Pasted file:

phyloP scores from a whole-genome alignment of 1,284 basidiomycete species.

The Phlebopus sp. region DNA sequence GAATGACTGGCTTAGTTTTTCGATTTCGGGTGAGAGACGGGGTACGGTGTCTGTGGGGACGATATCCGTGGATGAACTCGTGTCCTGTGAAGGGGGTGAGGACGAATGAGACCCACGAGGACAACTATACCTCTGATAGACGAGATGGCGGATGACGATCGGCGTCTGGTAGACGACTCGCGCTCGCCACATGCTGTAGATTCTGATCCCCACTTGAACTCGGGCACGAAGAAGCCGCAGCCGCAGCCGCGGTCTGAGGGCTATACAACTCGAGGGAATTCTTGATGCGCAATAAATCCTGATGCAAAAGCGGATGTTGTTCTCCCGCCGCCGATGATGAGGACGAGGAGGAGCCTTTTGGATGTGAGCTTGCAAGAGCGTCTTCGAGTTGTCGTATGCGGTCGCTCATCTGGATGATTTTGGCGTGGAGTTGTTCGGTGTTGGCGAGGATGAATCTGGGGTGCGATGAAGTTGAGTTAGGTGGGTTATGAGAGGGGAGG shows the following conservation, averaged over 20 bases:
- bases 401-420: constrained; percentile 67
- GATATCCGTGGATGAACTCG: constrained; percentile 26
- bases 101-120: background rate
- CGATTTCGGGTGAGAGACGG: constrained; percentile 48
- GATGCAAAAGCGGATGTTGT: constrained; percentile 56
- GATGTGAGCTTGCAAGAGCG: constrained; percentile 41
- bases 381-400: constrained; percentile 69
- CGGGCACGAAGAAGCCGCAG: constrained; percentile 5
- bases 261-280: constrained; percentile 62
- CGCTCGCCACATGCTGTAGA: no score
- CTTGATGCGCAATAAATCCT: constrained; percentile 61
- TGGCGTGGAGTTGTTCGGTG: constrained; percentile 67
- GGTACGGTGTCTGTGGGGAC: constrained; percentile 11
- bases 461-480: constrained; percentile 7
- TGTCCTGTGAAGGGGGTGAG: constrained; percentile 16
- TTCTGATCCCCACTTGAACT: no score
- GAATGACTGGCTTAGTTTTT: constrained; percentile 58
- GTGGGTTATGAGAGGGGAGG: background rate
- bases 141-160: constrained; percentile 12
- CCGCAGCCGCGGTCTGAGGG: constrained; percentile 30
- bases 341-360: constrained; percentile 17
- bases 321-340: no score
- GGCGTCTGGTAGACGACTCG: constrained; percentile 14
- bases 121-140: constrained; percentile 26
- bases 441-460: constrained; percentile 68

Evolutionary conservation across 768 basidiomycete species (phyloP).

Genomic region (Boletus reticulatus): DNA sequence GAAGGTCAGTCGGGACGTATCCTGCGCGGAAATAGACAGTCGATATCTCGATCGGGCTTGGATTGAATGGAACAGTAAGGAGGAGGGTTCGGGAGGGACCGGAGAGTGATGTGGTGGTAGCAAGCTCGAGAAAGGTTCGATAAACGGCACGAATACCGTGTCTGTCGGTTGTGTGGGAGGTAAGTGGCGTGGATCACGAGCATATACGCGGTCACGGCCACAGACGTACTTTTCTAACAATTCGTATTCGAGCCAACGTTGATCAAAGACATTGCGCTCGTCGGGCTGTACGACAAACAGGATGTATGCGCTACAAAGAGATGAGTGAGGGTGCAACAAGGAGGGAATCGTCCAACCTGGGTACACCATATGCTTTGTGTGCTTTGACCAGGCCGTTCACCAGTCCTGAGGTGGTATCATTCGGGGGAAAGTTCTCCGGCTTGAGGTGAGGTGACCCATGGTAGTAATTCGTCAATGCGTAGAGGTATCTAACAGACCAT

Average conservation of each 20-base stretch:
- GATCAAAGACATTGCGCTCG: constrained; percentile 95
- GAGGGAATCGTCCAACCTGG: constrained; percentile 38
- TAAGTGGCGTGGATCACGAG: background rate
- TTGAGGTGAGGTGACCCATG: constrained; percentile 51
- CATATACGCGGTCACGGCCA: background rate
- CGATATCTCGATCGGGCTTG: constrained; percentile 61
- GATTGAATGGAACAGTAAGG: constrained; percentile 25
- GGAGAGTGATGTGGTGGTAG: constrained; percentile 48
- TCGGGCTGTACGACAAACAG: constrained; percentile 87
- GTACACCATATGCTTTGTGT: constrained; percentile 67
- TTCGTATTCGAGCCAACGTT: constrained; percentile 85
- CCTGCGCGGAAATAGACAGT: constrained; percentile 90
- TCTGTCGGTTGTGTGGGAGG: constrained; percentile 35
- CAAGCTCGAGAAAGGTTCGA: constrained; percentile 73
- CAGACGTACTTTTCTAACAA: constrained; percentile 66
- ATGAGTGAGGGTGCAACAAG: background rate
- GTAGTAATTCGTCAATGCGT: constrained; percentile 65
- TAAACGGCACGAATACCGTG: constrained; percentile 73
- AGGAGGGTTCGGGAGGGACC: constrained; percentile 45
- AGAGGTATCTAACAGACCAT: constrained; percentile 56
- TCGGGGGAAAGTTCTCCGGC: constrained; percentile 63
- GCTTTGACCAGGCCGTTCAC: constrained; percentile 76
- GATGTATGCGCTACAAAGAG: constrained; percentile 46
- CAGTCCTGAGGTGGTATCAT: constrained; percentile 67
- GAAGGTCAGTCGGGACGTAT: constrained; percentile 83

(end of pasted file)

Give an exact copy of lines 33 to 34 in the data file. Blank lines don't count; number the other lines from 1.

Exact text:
- TAAGTGGCGTGGATCACGAG: background rate
- TTGAGGTGAGGTGACCCATG: constrained; percentile 51